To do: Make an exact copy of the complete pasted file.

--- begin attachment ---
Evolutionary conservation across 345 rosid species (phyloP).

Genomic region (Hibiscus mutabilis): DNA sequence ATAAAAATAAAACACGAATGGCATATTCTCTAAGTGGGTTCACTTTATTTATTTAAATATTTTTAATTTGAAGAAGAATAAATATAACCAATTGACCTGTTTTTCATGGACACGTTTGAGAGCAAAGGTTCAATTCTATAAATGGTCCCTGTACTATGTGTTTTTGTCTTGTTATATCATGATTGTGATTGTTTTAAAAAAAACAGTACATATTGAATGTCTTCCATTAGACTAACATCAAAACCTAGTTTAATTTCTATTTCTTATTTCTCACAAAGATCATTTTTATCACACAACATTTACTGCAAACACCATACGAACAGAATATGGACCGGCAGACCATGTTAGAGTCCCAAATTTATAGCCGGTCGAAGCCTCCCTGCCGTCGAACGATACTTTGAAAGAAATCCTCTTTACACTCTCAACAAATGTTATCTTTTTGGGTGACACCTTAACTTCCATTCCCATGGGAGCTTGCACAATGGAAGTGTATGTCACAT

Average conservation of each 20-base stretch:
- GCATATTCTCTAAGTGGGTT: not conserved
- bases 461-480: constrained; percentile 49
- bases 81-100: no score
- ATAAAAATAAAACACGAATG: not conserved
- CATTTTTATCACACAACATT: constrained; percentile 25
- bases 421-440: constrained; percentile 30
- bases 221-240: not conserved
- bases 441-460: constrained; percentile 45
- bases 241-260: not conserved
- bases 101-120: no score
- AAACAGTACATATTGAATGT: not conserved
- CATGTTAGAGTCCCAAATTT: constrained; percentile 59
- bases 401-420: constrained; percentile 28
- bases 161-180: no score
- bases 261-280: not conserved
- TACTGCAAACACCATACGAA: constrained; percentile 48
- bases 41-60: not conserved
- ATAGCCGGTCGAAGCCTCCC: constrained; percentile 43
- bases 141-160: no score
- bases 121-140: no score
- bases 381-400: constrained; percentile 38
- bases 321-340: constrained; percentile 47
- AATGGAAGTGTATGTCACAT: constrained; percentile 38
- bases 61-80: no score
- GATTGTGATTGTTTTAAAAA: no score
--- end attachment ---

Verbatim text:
Evolutionary conservation across 345 rosid species (phyloP).

Genomic region (Hibiscus mutabilis): DNA sequence ATAAAAATAAAACACGAATGGCATATTCTCTAAGTGGGTTCACTTTATTTATTTAAATATTTTTAATTTGAAGAAGAATAAATATAACCAATTGACCTGTTTTTCATGGACACGTTTGAGAGCAAAGGTTCAATTCTATAAATGGTCCCTGTACTATGTGTTTTTGTCTTGTTATATCATGATTGTGATTGTTTTAAAAAAAACAGTACATATTGAATGTCTTCCATTAGACTAACATCAAAACCTAGTTTAATTTCTATTTCTTATTTCTCACAAAGATCATTTTTATCACACAACATTTACTGCAAACACCATACGAACAGAATATGGACCGGCAGACCATGTTAGAGTCCCAAATTTATAGCCGGTCGAAGCCTCCCTGCCGTCGAACGATACTTTGAAAGAAATCCTCTTTACACTCTCAACAAATGTTATCTTTTTGGGTGACACCTTAACTTCCATTCCCATGGGAGCTTGCACAATGGAAGTGTATGTCACAT

Average conservation of each 20-base stretch:
- GCATATTCTCTAAGTGGGTT: not conserved
- bases 461-480: constrained; percentile 49
- bases 81-100: no score
- ATAAAAATAAAACACGAATG: not conserved
- CATTTTTATCACACAACATT: constrained; percentile 25
- bases 421-440: constrained; percentile 30
- bases 221-240: not conserved
- bases 441-460: constrained; percentile 45
- bases 241-260: not conserved
- bases 101-120: no score
- AAACAGTACATATTGAATGT: not conserved
- CATGTTAGAGTCCCAAATTT: constrained; percentile 59
- bases 401-420: constrained; percentile 28
- bases 161-180: no score
- bases 261-280: not conserved
- TACTGCAAACACCATACGAA: constrained; percentile 48
- bases 41-60: not conserved
- ATAGCCGGTCGAAGCCTCCC: constrained; percentile 43
- bases 141-160: no score
- bases 121-140: no score
- bases 381-400: constrained; percentile 38
- bases 321-340: constrained; percentile 47
- AATGGAAGTGTATGTCACAT: constrained; percentile 38
- bases 61-80: no score
- GATTGTGATTGTTTTAAAAA: no score